Hello and welcome to the Disney version of In Too Deep, where I over-analyse each Disney film over the year.

Because in case you didn’t know, I’m working at Disney World for a year. Because I’m awesome. In the Magic Kingdom no less, cleaning tables and whatnot (and before you mock me, I got given my name tag by Mickey Mouse yesterday, ergo I win). But since I’m at Disney for a year, and I have all the Disney films accessible to me (Disney keeps a very well stocked library), why not over-analyse each movie? So lets start off with Snow White and the Seven Dwarfs.

First off, lets over-analyse the impact it had on the world. I mean it is the first animated feature film and all that (and an incredibly short film as well when compared to what’s being made nowadays). But what’s really interesting is just how two different types of character animation there is. You have Snow White/The Queen/The Prince and The Huntsman; and then you have the old Hag and the Seven Dwarfs (there is only 11 characters in Snow White, you’d never think that until you watch the movie properly). The first four are drawn in a very realistic style that is complete contrast to how the official merchandise paints them as (seriously compare the two versions of Snow White to see the difference, especially around the eyes, which are bigger nowadays). Whereas the Dwarfs and Hag are almost rubbery in their cartoony style. Course this is all rather obvious stuff to point out, but it does show the differences in the animation at the time. In fact it’s almost Looney Tunes esque in its art style when it comes to the dwarfs. But speaking of the characters, what about the titular one herself?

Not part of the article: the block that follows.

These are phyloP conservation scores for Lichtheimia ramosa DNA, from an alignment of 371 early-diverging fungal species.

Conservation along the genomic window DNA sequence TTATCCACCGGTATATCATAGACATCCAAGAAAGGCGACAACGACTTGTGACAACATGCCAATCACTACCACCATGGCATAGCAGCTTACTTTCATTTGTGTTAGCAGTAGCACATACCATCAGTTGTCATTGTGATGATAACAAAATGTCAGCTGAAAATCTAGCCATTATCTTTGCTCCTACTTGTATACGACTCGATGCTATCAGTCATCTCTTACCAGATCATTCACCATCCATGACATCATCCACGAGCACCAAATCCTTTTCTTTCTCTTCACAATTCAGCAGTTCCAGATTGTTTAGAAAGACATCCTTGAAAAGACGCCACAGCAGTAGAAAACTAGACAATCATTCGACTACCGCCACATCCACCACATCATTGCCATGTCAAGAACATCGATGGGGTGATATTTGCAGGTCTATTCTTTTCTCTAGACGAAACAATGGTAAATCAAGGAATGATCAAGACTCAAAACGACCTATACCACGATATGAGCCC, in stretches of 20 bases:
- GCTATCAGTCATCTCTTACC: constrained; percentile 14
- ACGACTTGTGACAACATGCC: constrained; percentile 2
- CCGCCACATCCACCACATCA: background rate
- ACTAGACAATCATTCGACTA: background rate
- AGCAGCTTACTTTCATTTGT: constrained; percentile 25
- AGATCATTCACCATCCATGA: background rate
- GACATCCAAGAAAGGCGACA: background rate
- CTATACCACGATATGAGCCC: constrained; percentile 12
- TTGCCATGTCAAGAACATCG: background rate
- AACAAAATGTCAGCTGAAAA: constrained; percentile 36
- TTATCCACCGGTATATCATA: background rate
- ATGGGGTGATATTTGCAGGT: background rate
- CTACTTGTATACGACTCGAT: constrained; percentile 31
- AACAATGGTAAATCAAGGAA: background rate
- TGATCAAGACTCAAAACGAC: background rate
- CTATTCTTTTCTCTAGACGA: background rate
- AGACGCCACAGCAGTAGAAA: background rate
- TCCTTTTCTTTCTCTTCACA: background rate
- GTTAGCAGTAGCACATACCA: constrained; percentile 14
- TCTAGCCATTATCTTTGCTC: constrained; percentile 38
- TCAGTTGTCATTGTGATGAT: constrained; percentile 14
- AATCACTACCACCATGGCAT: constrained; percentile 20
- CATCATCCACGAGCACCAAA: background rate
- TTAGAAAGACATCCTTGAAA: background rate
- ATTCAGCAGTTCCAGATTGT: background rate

Is Snow White a good role model for young ladies? Most leading feminists would say no. And on the surface she really isn’t. She’s young and naïve enough to take a bite from an apple a stranger gives her, and shallow enough to fall madly in love with the first man she meets. In theory it’s a pretty weak character. But that’s just a surface glance and a rather poor one at that, done by people who often miss the point of the character. So is Snow White just a ‘damsel in distress’. Well she was about to be murdered and got set free only by luck more than anything, and anyone would be distressed if they had to run away from home and never go back. And she does get over her fears relatively quickly and adjusts to her new situation. She also manages to clean up the entire cottage by herself (well, with some help from a few friends). Then there’s the whole ‘only wanting to marry a prince’ angle. First off: She’s fourteen. I don’t think you can judge a pubescent girl as being ‘irrational’ when you can’t say you were much different at that age. Who wouldn’t want to marry a prince/princess? Okay she rides off with the guy at the end, but that doesn’t automatically mean they’re married, does it? He did just revive her after she wished to marry her prince (hence why she wasn’t surprised since she expected it to happen), but it’s more likely they talked a bit before deciding whether to settle down. “But,” I hear you ask, “she was revived by true love’s first kiss”. And that’s true. But she does love the Prince, at least in as a symbolic object if not a person yet. But a lot of people seem to miss the strengths of the character. She’s independent, she’s hard-working, she’s strong-willed. The Dwarfs never boss her about, she’s often in control of the situation. It’s just this kindness that is her downfall, since by helping the Hag she gets tricked into eating the apple. So is Snow White a terrible role model? No, not really. Sure she does things previously associated with femininity like cook and clean, but that doesn’t automatically mean she’s a weaker character for it. And when did it become a crime for a woman to want to be a housewife? So no, I don’t think Snow White is as bad as some people make her out to be.